[Online dating] sites tend to emphasize similarity on psychological variables like personality (e.g., matching extroverts with extroverts and introverts with introverts) and attitudes (e.g., matching people who prefer Judd Apatow’s movies to Woody Allen’s with people who feel the same way). The problem with this approach is that such forms of similarity between two partners generally don’t predict the success of their relationship.
This condemnation of the “science” of online dating, by Eli Finkel and Benjamin Karney, appeared in yesterday’s New York Times. I read it with great interest, not only thanks to my ongoing (and entirely disinterested) obsession with online dating, but because of its tidy summary of what we do know about the science of compatibility.
My own analysis is much less rigorous, and based on a far smaller data set: my marriage, and the marriages and relationships of my friends. And if there’s one thing I’ve learned from the various breakups I’ve witnessed, it’s that you never really know what’s going on in anyone else’s relationship (which is what makes for frequently astonishing post-breakup revelations). So let’s say that my analysis of what makes for a happy relationship is really mostly based on my own…but since any half-decent social scientist would have predicted that my family history would give me incredibly low odds of a happy marriage, I feel like this relationship formula could be useful to those who are trawling eHarmony and Craigslist for their perfect match. Here’s what I suggest looking for:
- Common interests: I’d like to tell you that our mostly-harmonious relationship is based on our awesome communications skills, and sure, they’re worth something. But there is just way less to fight about when you both prefer watching The Matrix to The Pianist, when you like both like rainbow bedsheets over white linens, and when you both think that the Apple Store is the perfect place to spend date night.
- Complementary temperaments: Most couples seem to have one person who is more of a high energy extrovert, and one person who is more of a calm introvert. The high energy person (that’s me) makes sure you are both trying new things, socializing with friends, and having fun; the calmer person (that’s Rob) makes sure you both stay sane, take time for the two of you, and stay grounded. This to me seems the the essential axis on which you should look for a complementary rather than similar mate, though it can be hard to assess online.
- Common schedule: I have seen a number of happy mixed marriages — you know, between a morning person and a night person. I have no idea when they see each other. (But maybe that’s why they are happy.) Being married to a fellow night-person means that I don’t have to fight for the right to stay up past 10, or apologize for sleeping late on the weekends.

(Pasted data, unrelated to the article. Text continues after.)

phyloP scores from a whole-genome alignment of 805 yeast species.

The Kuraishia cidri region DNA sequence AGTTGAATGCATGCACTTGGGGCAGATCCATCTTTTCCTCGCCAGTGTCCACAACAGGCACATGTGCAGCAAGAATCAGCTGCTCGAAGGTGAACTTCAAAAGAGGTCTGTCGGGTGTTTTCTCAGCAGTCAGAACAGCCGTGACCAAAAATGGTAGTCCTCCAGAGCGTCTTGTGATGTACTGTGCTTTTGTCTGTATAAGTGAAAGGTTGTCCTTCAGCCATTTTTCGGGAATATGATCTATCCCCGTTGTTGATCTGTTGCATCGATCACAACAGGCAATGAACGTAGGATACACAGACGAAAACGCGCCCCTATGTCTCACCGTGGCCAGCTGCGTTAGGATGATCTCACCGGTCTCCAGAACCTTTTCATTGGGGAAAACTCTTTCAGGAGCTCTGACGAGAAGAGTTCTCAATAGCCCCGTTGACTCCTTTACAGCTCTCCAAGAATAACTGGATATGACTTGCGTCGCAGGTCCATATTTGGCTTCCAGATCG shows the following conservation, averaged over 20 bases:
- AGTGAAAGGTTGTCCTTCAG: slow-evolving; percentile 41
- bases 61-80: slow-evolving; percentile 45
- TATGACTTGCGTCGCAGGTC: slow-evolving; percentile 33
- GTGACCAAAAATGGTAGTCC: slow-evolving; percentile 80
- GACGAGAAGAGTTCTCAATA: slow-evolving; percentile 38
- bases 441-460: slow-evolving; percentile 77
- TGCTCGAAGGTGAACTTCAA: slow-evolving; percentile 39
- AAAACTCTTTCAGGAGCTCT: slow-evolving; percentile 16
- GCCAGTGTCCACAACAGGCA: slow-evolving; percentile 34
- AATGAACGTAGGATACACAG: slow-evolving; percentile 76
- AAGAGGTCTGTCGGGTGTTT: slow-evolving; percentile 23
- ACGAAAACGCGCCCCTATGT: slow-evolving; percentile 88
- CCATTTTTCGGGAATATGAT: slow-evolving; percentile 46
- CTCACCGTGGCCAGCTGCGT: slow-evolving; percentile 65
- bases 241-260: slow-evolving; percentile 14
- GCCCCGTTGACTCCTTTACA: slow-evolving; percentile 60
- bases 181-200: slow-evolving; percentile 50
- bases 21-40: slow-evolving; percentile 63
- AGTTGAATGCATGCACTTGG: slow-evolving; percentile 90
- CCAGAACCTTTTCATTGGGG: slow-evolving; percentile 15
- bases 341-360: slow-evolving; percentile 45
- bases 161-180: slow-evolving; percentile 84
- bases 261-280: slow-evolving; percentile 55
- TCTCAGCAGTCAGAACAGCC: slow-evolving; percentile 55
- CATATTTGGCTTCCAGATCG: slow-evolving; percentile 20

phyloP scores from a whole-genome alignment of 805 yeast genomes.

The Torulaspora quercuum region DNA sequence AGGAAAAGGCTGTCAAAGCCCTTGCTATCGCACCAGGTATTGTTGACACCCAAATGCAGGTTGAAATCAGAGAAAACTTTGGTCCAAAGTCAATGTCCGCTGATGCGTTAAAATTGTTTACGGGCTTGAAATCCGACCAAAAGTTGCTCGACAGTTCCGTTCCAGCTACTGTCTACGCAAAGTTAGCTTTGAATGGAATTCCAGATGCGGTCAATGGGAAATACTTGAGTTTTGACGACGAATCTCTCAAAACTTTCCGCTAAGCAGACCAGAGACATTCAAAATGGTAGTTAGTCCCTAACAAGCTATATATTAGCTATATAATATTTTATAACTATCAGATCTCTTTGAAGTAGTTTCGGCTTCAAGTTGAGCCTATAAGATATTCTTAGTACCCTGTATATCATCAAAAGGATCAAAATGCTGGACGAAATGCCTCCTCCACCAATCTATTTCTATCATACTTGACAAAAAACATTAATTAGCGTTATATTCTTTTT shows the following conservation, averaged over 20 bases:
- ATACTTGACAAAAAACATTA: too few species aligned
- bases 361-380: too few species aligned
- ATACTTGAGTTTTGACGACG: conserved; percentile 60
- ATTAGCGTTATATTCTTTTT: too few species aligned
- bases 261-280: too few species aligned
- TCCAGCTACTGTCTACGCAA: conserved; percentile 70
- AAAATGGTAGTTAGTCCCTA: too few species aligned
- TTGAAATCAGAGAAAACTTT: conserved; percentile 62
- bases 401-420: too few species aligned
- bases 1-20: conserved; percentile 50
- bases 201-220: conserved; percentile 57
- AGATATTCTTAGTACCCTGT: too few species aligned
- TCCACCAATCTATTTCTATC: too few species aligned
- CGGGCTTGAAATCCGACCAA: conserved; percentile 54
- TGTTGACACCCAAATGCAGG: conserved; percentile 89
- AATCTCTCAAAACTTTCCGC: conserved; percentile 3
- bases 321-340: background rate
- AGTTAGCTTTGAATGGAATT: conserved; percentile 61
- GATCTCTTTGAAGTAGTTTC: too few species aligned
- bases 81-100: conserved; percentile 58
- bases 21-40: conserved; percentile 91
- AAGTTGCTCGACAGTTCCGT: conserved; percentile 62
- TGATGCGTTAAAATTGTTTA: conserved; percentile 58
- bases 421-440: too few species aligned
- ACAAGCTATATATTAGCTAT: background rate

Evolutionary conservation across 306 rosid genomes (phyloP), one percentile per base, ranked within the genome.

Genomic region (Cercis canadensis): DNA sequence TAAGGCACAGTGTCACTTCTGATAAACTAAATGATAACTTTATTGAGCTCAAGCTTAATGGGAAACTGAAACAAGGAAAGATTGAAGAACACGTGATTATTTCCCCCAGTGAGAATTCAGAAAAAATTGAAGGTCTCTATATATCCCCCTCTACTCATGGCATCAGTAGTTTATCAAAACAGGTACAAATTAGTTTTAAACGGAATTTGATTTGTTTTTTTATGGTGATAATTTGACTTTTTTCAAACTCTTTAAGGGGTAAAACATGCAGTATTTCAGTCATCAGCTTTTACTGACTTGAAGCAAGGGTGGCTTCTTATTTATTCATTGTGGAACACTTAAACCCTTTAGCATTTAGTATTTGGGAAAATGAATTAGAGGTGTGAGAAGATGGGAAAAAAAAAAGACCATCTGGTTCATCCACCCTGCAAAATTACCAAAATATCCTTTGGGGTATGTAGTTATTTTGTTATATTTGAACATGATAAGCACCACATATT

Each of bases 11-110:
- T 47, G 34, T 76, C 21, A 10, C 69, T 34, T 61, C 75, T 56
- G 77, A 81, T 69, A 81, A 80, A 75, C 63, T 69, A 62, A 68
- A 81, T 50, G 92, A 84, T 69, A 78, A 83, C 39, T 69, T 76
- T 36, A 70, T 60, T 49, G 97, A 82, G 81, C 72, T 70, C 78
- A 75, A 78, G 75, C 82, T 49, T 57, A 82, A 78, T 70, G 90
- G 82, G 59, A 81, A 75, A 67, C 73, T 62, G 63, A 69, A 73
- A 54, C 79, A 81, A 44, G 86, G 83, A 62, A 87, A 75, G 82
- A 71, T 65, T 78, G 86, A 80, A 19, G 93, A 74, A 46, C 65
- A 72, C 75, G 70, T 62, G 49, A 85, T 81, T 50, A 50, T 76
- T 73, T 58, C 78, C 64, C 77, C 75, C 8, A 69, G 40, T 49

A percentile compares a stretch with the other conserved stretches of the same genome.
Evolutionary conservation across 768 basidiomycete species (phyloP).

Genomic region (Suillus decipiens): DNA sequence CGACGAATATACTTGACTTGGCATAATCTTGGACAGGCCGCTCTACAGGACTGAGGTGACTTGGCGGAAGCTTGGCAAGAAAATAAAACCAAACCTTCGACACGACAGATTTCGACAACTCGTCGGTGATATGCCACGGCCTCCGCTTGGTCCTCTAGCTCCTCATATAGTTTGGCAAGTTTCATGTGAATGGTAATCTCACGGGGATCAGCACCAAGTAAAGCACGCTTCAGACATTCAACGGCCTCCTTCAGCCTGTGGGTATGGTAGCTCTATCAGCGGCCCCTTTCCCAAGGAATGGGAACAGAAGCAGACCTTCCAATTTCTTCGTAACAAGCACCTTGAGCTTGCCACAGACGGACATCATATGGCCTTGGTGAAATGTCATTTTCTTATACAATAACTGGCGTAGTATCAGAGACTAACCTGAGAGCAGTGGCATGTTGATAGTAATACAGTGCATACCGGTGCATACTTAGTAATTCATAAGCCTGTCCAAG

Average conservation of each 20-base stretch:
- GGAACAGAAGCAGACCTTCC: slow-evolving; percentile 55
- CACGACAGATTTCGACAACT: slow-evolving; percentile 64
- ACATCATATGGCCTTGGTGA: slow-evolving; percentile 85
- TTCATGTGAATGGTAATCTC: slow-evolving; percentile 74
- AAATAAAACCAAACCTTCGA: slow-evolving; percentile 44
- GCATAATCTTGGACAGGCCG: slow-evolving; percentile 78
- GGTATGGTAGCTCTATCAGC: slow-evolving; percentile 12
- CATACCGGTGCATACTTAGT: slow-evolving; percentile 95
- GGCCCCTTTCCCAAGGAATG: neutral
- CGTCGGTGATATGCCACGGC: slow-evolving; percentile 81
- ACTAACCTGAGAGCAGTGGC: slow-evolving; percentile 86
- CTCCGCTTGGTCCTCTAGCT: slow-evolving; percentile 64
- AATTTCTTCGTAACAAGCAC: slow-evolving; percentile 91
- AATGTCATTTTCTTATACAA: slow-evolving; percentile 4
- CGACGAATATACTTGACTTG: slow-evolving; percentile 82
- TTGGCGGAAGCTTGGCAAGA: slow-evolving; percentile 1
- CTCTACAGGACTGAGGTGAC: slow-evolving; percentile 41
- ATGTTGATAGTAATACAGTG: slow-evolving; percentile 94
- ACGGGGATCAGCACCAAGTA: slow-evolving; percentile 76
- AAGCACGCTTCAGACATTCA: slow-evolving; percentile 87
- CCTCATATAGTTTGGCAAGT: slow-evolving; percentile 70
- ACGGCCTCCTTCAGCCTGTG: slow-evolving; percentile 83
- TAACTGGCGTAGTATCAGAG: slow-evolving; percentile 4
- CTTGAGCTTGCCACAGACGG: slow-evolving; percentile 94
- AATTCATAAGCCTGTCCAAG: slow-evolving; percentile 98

- Complementary functions: Especially once you have kids, it’s helpful to have a clear division of responsibilities. If you can divide things up via natural affinity rather than horse trading, you reduce a common source of stress and conflict. We like to say that in our house, Rob is the Vice-President of Operations (laundry, dishes, brushing of kid teeth) while I am the Vice-President of Special Projects (vacation planning, seasonal closet purges, school projects). I think I’m getting the sweet deal, but apparently Rob thinks he is too. FTW!
- Common flaws: Since I am a messy pack rat, a lousy budgeter and a technology compulsive, it might have been wise for me to marry someone who was tidy, good with money, and keen to peel me away from the computer whenever possible. But I would have driven that kind of person completely crazy! So I live in a messy house with a million concurrently-used screens paid for with money that probably should have gone into a retirement savings. You’d probably hate it. That’s why I didn’t marry you.
- Complementary in common: Maybe you have been thinking, hmm, this is all fine, but why is she misspelling “complimentary”? Actually, that is how you spell this kind of complementary — as in, two things that go well together, as opposed to one thing that is either flattering (a compliment) or free. If you already knew that, or you were delighted to learn it, you should be with someone else who thinks that correct spelling and grammar are incredibly important. If you think this is a totally pointless sixth point, you should make sure not to waste your romantic time on the language nerds of the world, because we will only break your heart when we catch you making some basic error and then not even caring about it.